It wasn't so long ago, Vladeck adds, that state bar associations could actually discipline attorneys who were charging less than mandatory rates for certain services. Advertising helped to change all that, making legal services more affordable and encouraging such innovations as free initial consultations and cut-rate divorce and bankruptcy filings. The shift has created a class war among attorneys, Vladeck suggests, with advertisers in the decided minority.

"Ninety-five percent of the lawyers in this country serve the rich and corporations," he insists. "There really aren't that many lawyers who make a career out of serving ordinary people."

Janet Frickey agrees. "It's probably embarrassing for lawyers to go to their country club and have someone laugh about what Frank Azar or even our firm is doing on TV," she says. "But I think we represent a cross-section of people who didn't have access to the system before advertising. Some of these big product-liability cases would never have happened without advertising, either."

Some advertisers even characterize their ads as a kind of public service. Kaufman notes that his commercials inform people about their rights to recover damages from their own uninsured-motorist coverage, the time limits for filing certain types of claims, and so on. "It still benefits them, even if they don't sign with us," he adds.

Anderson says he doubts that the advertisers are targeting a different class of client than his firm. And in correspondence with the task force, he argued that if clients who rely on legal advertising do tend to be poorer or less educated, then such people "obviously require more information and more precise disclosures concerning the provision of legal services than more sophisticated consumers."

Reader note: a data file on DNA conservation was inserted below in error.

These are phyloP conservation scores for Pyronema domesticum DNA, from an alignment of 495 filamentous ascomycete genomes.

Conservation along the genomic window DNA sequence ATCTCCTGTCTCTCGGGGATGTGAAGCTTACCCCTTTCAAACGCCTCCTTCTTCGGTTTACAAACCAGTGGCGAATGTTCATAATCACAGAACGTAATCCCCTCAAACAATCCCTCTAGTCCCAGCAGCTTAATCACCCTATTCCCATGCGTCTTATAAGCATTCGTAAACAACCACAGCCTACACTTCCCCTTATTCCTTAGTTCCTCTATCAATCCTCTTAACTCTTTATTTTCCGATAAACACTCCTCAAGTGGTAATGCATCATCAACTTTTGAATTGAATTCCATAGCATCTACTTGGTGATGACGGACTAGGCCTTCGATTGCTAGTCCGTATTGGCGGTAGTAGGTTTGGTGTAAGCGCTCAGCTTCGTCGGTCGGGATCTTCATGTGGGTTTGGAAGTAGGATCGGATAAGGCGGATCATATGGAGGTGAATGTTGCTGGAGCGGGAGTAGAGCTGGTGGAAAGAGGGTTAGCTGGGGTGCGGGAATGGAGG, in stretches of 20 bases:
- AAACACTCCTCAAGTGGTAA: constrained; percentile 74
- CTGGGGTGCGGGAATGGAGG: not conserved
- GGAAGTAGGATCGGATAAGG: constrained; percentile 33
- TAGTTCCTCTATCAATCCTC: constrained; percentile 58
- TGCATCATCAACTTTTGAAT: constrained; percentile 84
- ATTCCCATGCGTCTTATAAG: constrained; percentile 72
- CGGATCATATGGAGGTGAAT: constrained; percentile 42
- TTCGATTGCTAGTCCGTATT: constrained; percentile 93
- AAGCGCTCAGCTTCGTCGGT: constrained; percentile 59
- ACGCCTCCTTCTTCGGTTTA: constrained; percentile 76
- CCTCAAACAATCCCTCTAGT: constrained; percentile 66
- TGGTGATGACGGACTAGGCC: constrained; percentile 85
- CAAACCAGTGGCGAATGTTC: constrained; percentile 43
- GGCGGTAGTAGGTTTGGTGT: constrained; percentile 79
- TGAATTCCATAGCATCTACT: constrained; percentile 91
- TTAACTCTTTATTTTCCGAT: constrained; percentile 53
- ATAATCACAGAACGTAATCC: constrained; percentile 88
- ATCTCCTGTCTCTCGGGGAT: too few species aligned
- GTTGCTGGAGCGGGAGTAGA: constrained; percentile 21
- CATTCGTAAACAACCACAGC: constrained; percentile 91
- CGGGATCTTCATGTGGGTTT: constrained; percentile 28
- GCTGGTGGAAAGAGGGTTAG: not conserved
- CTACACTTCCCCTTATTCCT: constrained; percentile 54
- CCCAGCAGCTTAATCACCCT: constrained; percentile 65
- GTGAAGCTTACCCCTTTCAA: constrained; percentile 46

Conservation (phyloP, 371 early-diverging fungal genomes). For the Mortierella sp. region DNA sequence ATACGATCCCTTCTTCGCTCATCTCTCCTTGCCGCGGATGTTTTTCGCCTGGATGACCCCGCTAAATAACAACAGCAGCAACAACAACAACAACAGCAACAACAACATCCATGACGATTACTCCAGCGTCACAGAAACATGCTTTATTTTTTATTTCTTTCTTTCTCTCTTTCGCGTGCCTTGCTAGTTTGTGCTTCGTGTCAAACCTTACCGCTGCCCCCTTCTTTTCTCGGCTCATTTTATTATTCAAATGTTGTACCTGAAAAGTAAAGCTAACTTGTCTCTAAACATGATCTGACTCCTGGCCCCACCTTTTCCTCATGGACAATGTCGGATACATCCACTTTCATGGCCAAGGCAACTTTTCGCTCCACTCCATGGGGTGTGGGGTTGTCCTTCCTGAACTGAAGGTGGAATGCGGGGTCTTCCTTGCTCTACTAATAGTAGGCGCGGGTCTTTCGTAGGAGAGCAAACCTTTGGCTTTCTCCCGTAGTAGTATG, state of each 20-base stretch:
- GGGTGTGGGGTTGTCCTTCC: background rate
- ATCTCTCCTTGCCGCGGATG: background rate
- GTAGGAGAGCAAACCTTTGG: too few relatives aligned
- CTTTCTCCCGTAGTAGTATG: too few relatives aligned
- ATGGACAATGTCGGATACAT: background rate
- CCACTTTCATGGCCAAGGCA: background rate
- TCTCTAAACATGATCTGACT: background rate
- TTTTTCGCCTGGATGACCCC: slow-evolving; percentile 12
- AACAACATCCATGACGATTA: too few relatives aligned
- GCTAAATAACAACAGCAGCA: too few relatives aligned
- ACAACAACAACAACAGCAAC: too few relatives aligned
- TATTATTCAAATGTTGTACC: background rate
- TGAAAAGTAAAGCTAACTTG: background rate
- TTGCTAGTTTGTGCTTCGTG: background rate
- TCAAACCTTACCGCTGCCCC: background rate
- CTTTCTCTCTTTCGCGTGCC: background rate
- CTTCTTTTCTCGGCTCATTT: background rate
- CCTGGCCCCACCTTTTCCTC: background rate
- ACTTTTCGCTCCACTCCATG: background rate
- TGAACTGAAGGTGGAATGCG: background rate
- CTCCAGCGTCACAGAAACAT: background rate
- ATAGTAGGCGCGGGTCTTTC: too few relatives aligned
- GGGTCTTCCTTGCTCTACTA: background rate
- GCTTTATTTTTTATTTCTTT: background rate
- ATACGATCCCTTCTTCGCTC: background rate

Kritzer regards such a position as "paternalistic and somewhat disingenuous." People aren't fooled by good-looking actors or driven to make "irrational decisions" by dramatizations and background music, he insists. "The public is smarter than these comments would suggest," he says.

Ironically, big firms have always marketed themselves, albeit discreetly, through slick brochures, in-house marketing departments and what Kritzer describes as "dog and pony shows" for prospective clients. After Denver's economic shakeout in the early 1980s, several 17th Street corporate firms began to diversify, opening up divisions dealing with personal injury, divorce, bankruptcy--all the time grumbling about attorney advertising. When Kritzer pointed out that an early draft of the task force's proposal would have required those firms to slap wordy disclaimers on their marketing material, the language was modified to focus specifically on the electronic media (including the Internet, which promises to be a nightmare for regulators, since an attorney's Web page has a potential global audience). Eventually, the disclaimer idea was dropped.

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1 comments
thiagodaluz7
thiagodaluz7

I never noticed any particular difference among Texas lawyer ads compared to what was described in the beginning. Still pretty in your face. I know a <a href="http://www.einjurycases.com">Chicago personal injury attorney</a> that is really, really opposed to lawyer advertising, and I don't think the Blackbeard is to pirates as Ad lawers are to the law field is a good comparison.